Safety Play Hits the Road
has gone upon a new play aimed at cutting the number of accidents
involving teenage pedestrians. The play, which is touring
secondary schools in the city, is a collaboration by the Council’s
Road Safety Team and the Valley Theatre. It starts with the
audience being asked to "Imagine a teenage boy and a teenage girl
drunkenly making their way down a busy road to a friend’s party.
They begin to play fight and push each other about and finally she
pushes him into the road….."
The play, funded by a £13,000 grant for the Neighbourhood Renewal
Fund was written and produced by a forum of young actors and writers
all aged between 12 and 18 years old. It is based on information
that the Road Safety Team provided about the increasing number of
pedestrians, aged between 12 and 15 years old, involved in road
This is the 2nd time the Road Safety Team and the Valley Theatre
have worked together. The previous multi-media production
highlighted the dangerous trend of young girls getting into cars as
passengers when the male driver have been drinking and taking drugs,
as well as the dangers of drink and drug driving.
Cllr Mike Storey, Executive Member for Regeneration, said:-
”Using Theatre in Education allows the Road Safety Team to reach a
large audience and an audience that can be tough to get through to.
The students can relate to the characters, maybe even seeing
themselves behaving like the characters. Hopefully this will
influence their behaviour on the roads for the better.”
Students also have the chance to ask the actors questions about the
production and the road safety issues it raises and there are
workshop packs that the teachers can complete with the students.
Children urged to ‘play’ nicely
Liverpool are taking to the stage to encourage other children to
think about the potential consequences of anti-social behaviour.
The teenagers have written the drama themselves with assistance from
Merseyside Police and council officers in Neighbourhood Services. It
will be performed in front of almost 200 primary school pupils from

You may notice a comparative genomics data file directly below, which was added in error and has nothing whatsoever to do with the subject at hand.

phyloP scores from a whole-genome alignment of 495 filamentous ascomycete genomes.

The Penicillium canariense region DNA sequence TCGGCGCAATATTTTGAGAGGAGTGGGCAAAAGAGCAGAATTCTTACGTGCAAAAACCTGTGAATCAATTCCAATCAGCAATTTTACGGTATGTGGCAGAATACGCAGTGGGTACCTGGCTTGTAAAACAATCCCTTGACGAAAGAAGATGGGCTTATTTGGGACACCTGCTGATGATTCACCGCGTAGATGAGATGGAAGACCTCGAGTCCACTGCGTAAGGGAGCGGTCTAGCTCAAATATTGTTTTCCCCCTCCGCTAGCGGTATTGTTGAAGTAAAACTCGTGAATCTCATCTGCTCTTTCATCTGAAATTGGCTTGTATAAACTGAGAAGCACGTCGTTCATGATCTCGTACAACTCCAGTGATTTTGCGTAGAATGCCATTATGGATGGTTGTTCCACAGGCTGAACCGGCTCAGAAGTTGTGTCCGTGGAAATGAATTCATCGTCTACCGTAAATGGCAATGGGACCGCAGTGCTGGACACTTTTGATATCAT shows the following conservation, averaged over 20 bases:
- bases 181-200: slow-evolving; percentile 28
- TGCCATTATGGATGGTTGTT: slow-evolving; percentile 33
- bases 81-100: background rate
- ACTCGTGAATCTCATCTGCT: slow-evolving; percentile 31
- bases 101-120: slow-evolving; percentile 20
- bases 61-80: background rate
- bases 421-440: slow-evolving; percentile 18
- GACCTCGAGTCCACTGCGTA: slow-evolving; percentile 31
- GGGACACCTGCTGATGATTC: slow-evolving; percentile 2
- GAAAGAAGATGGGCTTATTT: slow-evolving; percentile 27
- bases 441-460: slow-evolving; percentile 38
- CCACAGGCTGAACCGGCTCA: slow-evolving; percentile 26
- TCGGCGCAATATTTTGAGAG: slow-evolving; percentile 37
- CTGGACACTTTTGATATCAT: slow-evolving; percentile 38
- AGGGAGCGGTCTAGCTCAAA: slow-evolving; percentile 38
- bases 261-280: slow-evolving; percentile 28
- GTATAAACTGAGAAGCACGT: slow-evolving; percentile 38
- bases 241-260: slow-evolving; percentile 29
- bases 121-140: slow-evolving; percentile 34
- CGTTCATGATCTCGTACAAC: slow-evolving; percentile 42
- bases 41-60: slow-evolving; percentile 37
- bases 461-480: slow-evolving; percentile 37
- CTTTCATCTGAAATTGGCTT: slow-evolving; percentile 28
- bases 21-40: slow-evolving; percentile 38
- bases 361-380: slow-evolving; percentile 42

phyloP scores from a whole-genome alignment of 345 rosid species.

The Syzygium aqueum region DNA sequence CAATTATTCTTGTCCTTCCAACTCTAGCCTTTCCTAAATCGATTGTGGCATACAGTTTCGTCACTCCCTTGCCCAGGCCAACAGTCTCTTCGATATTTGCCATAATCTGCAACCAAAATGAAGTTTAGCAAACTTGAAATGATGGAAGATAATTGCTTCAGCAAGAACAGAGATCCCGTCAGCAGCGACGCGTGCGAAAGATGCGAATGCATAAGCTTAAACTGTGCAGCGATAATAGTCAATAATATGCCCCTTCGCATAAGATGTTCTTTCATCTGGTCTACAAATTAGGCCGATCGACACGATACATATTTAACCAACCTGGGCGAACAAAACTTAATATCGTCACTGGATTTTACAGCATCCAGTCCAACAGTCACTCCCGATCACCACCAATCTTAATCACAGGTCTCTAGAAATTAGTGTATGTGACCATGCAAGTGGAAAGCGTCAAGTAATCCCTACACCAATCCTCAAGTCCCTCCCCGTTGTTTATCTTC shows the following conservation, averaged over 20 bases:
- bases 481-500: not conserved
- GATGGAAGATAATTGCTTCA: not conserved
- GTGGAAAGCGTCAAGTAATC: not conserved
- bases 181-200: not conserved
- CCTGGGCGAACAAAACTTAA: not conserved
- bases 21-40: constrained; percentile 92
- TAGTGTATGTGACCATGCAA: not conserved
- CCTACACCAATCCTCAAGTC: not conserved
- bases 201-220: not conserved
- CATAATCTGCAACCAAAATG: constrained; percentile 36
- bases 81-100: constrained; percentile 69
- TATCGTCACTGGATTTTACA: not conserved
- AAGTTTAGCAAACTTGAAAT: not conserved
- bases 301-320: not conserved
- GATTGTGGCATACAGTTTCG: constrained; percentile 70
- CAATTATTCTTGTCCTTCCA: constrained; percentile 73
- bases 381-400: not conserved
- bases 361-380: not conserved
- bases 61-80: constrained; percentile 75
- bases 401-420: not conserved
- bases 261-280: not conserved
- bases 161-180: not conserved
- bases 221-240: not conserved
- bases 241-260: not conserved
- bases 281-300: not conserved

across the area.
Councillor Colin Eldridge, executive member for community safety,
said:- “When children are in a group together during the
summer holidays, it is very easy for what can look like a relatively
harmless act to spiral out of control. This play uses drama to
send out an extremely powerful message to young people about the
potential consequences of anti-social behaviour. The students
can use acting to bring situations to life in a very realistic way,
and other children are much more likely to take it seriously because
the message is coming from their peers.”
The scenarios featured in the performance include a look at what can
happen if you smoke and drink in a park, and how an anti-social
behaviour order can affect a person’s freedom. The project has
been funded by partners of Citysafe - Liverpool’s Crime and Disorder
Reduction Partnership: Liverpool city council, Merseyside Police,
Merseytravel and Lee Valley Housing.
Inspector Steve Melia from Merseyside Police said:- “The
programme is about giving consistent messages on anti social
behaviour and citizenship as well as informing young people about
the different agencies operating in their area. The 3 themes
of the project were; Rights versus Responsibilities; Alcohol, Drugs
and Anti Social Behaviour and ‘What if it was you’ - a look
into victims of crime and the impact on their lives. I would
like to thank the school as well as all the children and partners
involved in putting this excellent production together.”
The play is one of a series of Citizenship initiatives designed to
raise children’s awareness of personal safety, and encourage them to
understand how their behaviour can impact on those around them.
The performance has been timed to coincide with the school summer
holidays, which begin later this month.